I seriously never understood what LinkedIn is for. It's supposed to be something to do with "business networking" -- OK, I get that. But how?

    You sign up. A bunch of people from your old jobs start to find you and ask to "connect on LinkedIn." Now you're connected. Then what? Nothing much happens. Then if you're in my line of work, a bunch of PR people ask to "connect on LinkedIn." You think about ignoring them. Then you decide, what the hell, maybe they have some good info. So you add them. And ... nothing much happens.

    I mean, honestly... if they're legitimate business contacts I just call them on the phone or shoot them an e-mail.

  • by eln ( 21727 ) on Friday January 22, 2010 @03:47PM (#30862656)
    The Presidency has evolved significantly from the days of the Constitutional Convention, and has been doing so pretty much continuously since Washington. What you're describing is a very outdated view of the Presidency, and does not reflect at all what people expect out of the President these days. People expect the President to guide policymaking (not make policy, but guide the Congress as to what they should be focusing on), as well as act in a leadership role in any number of different areas. Like it or not, people expect the President to be a leader.

    That being said, the expansion of the powers and responsibilities of the executive has been going on since the beginning, and whether or not the President is on Facebook has little to no impact on that. Social networking will not appreciably affect the power of the Presidency, as the President already has the power to command the nation's attention whenever he feels like it. Therefore, he already is, by default, the "loudest squeak" if he chooses to be so.
  • by PCM2 ( 4486 ) on Friday January 22, 2010 @04:21PM (#30862998) Homepage

    I guess for me the real question is are these people really my "contacts"? Typically the people most eager to use social networking are marketing types (see TFA), so great -- now the old VP of Marketing at my old company that I haven't worked for in four years is my contact on LinkedIn. How is that really going to help me, ever?

    You seem to use LinkedIn as an online, shared Rolodex. OK, I guess that's a legit usage -- but it's not particularly "social." And as long as I can't count on every single person I've ever worked with to keep an active profile on LinkedIn, then I can't rely on it as a go-to source for contact info. And as far as being up-to-date, what about people like me, who sign up for a LinkedIn profile, can't figure out what it's for, drift away, and stop bothering to keep their contact info updated? I don't see how LinkedIn is any more reliable than my own address book, in that sense.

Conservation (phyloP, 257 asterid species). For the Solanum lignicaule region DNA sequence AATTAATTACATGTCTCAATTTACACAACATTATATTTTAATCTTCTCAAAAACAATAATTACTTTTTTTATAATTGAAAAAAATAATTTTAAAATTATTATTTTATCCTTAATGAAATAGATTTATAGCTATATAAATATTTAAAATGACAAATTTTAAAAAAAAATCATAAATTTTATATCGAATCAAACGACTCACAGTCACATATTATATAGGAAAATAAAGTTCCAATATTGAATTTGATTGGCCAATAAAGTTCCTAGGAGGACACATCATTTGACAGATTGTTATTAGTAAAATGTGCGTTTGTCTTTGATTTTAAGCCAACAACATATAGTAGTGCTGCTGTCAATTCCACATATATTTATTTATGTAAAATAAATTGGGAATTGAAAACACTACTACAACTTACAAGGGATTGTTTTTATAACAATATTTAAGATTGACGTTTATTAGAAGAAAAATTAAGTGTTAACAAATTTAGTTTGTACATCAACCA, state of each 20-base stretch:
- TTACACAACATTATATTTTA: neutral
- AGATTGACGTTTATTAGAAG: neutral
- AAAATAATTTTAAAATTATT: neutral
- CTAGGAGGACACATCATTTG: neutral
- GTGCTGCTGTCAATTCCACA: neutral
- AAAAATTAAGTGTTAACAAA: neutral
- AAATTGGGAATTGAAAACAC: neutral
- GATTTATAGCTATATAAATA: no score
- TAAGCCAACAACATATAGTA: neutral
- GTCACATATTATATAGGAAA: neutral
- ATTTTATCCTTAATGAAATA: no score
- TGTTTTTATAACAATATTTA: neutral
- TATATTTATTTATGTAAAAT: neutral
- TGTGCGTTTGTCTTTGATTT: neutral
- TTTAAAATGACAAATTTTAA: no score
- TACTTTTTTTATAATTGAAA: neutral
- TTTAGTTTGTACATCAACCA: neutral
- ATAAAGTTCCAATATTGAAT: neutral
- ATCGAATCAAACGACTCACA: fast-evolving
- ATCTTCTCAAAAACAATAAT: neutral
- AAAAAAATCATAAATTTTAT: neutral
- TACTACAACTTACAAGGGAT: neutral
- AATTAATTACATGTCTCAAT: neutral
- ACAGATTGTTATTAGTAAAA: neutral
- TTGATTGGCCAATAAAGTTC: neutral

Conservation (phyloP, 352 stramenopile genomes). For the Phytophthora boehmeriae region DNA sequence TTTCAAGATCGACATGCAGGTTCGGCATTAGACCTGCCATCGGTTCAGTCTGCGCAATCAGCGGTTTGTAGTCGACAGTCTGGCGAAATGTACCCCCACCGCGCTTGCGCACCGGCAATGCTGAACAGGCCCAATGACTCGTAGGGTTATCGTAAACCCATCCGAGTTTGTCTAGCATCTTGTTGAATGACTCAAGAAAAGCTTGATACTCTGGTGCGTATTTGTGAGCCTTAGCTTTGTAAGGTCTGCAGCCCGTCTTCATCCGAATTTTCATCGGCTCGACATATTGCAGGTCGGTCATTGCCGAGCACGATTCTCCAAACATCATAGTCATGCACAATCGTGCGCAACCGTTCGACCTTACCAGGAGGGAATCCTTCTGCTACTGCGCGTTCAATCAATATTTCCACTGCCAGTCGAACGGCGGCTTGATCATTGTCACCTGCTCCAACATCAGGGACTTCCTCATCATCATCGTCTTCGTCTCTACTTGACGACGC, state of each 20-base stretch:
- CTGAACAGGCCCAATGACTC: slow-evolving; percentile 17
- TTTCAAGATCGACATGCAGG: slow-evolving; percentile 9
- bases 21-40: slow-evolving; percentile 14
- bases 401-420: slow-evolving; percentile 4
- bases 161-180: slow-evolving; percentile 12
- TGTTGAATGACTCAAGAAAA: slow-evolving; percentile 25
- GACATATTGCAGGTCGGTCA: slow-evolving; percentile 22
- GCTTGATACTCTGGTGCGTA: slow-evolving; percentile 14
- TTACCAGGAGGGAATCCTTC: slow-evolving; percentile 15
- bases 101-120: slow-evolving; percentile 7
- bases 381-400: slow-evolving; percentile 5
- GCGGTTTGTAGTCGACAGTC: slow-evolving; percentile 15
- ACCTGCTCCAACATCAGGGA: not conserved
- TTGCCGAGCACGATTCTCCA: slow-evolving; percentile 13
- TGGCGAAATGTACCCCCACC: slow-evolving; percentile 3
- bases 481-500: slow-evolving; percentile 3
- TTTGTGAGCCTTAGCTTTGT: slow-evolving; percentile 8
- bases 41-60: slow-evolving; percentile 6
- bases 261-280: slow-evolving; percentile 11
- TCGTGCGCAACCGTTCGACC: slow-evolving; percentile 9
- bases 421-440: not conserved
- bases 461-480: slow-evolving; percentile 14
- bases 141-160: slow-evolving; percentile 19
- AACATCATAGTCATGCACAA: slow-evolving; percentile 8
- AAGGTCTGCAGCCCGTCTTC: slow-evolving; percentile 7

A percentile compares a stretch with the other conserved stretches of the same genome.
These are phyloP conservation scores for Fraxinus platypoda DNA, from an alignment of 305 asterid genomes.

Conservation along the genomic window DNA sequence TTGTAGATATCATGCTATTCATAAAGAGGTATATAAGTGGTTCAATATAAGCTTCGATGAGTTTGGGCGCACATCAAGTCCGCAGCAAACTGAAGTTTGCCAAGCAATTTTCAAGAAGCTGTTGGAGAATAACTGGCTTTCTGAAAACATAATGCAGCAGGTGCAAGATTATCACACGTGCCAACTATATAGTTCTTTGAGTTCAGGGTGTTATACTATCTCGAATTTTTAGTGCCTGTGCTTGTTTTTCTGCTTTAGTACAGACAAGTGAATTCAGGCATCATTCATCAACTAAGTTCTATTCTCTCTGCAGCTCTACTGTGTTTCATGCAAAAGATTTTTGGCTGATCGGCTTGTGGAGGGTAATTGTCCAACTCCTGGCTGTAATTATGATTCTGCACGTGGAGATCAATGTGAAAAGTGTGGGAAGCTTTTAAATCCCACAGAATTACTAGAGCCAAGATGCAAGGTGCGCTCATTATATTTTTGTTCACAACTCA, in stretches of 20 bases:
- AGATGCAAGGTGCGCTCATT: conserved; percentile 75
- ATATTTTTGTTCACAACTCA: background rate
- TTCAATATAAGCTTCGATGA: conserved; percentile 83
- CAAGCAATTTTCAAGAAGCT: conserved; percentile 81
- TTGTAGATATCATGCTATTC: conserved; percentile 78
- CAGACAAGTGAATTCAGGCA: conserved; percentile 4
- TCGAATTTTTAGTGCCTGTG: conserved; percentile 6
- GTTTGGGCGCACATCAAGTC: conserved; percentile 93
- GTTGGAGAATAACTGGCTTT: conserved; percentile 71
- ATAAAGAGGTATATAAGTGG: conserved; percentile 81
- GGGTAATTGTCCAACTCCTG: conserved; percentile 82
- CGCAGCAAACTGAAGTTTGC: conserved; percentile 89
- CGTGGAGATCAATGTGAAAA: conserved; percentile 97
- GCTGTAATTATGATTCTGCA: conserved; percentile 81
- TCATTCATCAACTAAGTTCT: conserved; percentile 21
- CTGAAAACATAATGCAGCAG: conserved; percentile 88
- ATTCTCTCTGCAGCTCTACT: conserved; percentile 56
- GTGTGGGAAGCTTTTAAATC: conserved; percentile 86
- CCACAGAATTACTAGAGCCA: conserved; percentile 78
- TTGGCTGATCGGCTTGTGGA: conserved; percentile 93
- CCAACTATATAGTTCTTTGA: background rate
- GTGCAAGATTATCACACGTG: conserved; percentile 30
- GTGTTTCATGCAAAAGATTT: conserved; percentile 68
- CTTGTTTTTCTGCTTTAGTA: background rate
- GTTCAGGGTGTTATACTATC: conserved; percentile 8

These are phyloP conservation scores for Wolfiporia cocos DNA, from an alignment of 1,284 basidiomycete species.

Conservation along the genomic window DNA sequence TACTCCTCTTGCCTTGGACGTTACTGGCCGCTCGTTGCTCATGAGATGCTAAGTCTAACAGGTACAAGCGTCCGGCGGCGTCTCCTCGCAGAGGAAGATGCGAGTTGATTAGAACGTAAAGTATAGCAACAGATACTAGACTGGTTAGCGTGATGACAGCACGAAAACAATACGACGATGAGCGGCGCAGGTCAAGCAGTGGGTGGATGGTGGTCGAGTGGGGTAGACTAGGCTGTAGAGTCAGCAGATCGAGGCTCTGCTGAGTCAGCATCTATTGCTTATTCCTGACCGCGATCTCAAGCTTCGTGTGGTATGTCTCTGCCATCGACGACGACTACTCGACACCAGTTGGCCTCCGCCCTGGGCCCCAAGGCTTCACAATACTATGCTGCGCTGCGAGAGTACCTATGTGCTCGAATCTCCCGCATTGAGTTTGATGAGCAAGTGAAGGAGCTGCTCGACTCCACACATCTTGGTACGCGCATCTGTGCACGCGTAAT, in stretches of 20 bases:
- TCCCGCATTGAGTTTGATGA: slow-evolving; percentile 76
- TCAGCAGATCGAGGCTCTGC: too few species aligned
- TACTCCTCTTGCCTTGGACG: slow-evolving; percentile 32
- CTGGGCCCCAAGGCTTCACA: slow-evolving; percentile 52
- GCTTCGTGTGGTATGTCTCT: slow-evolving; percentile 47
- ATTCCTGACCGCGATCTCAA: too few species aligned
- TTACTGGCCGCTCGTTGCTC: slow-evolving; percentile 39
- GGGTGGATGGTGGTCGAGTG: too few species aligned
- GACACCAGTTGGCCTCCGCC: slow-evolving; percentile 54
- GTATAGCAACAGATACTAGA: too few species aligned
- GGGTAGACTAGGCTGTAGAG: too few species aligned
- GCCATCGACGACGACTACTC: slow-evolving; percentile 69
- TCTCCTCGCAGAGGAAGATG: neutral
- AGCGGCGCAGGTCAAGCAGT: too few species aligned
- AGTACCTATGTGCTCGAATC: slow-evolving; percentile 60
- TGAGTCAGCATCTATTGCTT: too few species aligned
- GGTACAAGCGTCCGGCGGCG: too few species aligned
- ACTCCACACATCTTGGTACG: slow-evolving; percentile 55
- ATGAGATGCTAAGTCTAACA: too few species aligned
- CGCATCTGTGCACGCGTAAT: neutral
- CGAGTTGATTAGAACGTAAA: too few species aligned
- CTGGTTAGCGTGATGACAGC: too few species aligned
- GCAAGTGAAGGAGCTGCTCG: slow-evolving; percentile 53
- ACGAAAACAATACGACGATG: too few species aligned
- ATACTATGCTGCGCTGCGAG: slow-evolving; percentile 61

I guess another thing that bugged me about LinkedIn is that it never really seemed to have any tools that facilitated social interaction. If I remember right, you could join "groups," but they didn't host any discussions or anything like that. Groups just seemed like a way to tag your profile with your "interests" -- which honestly doesn't do much for me. I would expect a "social media" forum to provide some sort of opportunities for casual interaction -- something to reinforce the business relationships. But as far as I can tell, the only activity available on LinkedIn is signing up more people as contacts. It's the equivalent of a MySpace page for grown-up people with marketing jobs: "ZOMG look at how many friends I've got LOLZ!!!11" And asking people you used to work with to write up little blurbs about how great you are at your job? Bleeeccchh.

    Then there were the contact requests themselves, and LinkedIn's weird inbox format. It seemed like no matter how many times you read a message, it would never go away. There's no way to delete messages, you can only "archive" them. If I get spammed with a ton of contact requests from people I've never heard of, I don't want to "archive" those messages, I want them to freakin' go away.

    So basically, in my mind, my LinkedIn profile is just this big desk with all this crap getting dumped on it all the time, and I'm expected to go through and clean it up constantly (but they won't give me a waste basket). I don't need the extra work!

  • by Sleepy ( 4551 ) on Friday January 22, 2010 @04:39PM (#30863144) Homepage

    Wait... the President should be walled off from the public, safe within his bubble of Washington advisors... and if too many of the unwashed masses make contact with him, he will gain dictatorial powers??

    I get that you're trying to say that the public should not be able to micro-manage it's government. Totally understandable.
    But given the abuse of the fillibuster in Congress, it takes a disaster (natural or man-made) to get the Government to do anything.

    Also, remember, the LAST President could not even USE a computer never mind social media, and "the Decider" did have and use dictatorial powers to strip other Americans of their Constitutional rights, without trial. I wouldn't so quickly connect the two things.

"No, no, I don't mind being called the smartest man in the world. I just wish it wasn't this one." -- Adrian Veidt/Ozymandias, WATCHMEN